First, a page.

Monday, 12 March 2012

My Sad Little Keeper

In 2009, Brian Matusz garnered the 25th spot on Baseball America's Top-100 Prospects. Sandwiched between Eric Hosmer and Carlos Santana, there were lofty expectations for the polished southpaw. After dominating Advanced-A and Double-A with 2.16 and 1.55 ERAs respectively, Matusz rocketed up prospect boards before debuting late in 2009 and accumulating a fairly mediocre 4.63 ERA but also posting an intriguing 7.66 K/9 and 2.82 BB/9 along the way. Matusz would enter 2010 as Baseball America's 5th overall prospect, this time sandwiched between Jesus Montero and Desmond Jennings.

Matusz notched a 2.7 WAR in 2010 and although his numbers weren't staggering, he closed out the 2010 season better than anyone could've expected. In August, September and October, Brian Matusz posted ERAs of 2.43, 1.89 and 1.50, respectively. He barely issued one hit or walk per inning during the stretch run and posted 52 strike-outs in 62 IP.

And then, 2011 happened. 

Brian Matusz was downright awful.

In 2009, Matusz fastball and sinker averaged about 92 mph. By 2010, Matusz fastball and sinker had dropped to just over 90 mph which was reflected strongly in his whiff rates. His fastball induced a swing and miss 9% of the time in 2009 but dropped to 6.8% in 2010. Additionally, his sinker went from 7% to nearly 3% over the same span. By 2011, Matusz was only averaging 88.6 mph on the heater and 89 mph on the sinker and his swing-and-miss rates continued to topple: 4% on the Fastball and 0% on the Sinker (player card).

Fast-forward to 2012 and Spring Training is underway. While early reports should always be taken with a grain of salt, it appears as though Matusz' velocity may have returned despite his average results. In six innings, opposing hitters are still teeing off on him to the tune of a .360 batting average, but he's striking out more than a batter per inning and has yet to issue a walk. After a shaky debut, Matusz bounced back on Saturday against the Phillies. Matusz went four scoreless innings while giving up only three hits and no earned runs.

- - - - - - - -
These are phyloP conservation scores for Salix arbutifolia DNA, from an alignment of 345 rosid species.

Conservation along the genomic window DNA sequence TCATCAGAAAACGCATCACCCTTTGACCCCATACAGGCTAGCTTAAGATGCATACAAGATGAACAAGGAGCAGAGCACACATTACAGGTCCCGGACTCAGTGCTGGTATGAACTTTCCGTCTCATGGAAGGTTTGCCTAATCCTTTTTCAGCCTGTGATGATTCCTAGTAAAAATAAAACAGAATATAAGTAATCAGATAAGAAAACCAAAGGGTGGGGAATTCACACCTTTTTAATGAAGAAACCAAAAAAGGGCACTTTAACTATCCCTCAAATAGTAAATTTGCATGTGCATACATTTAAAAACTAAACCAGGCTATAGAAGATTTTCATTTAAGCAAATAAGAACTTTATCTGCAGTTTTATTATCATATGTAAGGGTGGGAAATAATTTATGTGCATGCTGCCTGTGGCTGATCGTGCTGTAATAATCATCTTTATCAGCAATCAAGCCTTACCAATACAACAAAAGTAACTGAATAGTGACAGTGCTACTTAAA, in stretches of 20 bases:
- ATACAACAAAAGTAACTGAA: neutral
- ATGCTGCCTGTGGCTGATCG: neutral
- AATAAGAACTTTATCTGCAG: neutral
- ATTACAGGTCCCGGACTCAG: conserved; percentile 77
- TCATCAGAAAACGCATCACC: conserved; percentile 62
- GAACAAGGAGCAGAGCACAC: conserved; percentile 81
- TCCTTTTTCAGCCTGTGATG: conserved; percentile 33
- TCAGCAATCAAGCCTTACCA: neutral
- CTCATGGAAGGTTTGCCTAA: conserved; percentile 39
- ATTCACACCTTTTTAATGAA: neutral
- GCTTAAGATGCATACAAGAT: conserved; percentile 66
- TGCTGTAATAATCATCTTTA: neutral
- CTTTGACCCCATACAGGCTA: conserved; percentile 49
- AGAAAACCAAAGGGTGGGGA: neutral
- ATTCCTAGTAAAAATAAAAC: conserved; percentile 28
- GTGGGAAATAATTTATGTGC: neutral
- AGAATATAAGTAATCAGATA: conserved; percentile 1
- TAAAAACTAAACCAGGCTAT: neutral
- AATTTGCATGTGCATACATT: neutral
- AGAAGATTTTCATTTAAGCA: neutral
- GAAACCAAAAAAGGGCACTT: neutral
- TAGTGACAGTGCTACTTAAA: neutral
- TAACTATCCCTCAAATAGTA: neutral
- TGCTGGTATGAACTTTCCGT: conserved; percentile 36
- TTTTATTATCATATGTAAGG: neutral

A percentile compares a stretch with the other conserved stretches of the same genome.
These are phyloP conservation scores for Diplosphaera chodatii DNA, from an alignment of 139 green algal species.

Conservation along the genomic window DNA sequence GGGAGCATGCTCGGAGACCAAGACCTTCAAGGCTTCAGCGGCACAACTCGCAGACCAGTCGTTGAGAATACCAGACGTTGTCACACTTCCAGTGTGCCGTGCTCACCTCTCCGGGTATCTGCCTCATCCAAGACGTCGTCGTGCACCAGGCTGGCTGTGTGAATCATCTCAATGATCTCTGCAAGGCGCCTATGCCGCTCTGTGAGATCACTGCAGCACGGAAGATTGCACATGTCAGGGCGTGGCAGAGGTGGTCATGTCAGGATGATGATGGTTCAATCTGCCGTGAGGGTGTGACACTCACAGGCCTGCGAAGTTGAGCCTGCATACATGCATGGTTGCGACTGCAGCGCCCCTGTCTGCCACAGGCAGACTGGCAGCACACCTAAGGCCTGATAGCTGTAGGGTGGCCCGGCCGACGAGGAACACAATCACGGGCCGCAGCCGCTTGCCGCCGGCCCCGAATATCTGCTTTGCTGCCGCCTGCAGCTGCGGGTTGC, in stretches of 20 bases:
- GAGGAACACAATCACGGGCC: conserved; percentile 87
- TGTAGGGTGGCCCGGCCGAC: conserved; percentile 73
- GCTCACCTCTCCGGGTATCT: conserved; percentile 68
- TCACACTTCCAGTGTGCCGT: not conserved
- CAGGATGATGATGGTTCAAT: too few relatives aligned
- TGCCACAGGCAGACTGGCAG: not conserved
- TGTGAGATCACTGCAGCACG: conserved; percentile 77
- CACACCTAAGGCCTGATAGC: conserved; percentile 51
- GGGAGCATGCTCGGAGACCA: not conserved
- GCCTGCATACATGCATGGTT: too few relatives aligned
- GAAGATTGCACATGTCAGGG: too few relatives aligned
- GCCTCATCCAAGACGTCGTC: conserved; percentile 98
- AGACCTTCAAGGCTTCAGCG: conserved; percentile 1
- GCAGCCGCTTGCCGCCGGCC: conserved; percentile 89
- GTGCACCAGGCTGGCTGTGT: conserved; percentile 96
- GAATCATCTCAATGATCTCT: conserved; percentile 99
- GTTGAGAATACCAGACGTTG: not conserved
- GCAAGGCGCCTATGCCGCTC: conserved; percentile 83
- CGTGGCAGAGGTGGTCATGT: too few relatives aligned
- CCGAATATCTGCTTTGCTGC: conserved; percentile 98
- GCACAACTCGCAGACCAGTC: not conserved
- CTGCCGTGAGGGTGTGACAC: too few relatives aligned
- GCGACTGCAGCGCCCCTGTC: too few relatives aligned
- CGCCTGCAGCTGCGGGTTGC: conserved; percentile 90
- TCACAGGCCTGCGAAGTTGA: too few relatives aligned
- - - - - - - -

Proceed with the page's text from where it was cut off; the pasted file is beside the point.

More importantly,

Matusz, whose velocity dropped into the mid-80s last season, had radar guns behind home plate consistently showing him in the 90-91-mph range, and his fastball peaked at 94 in the fourth inning.
So, that's that. I'm certainly not keeping Matusz, but he seems like a nice little gamble to rebound strongly. Heading into 2011, there was all sorts of hype around the kid because of his stellar finish to 2010. Considering that Matusz has really only established his ceiling as a low-4.00s ERA pitcher, very few fantasy baseball players are willing to gamble on him, but if his ceiling is what we saw to close out 2010, he's certainly worth a buck or two.

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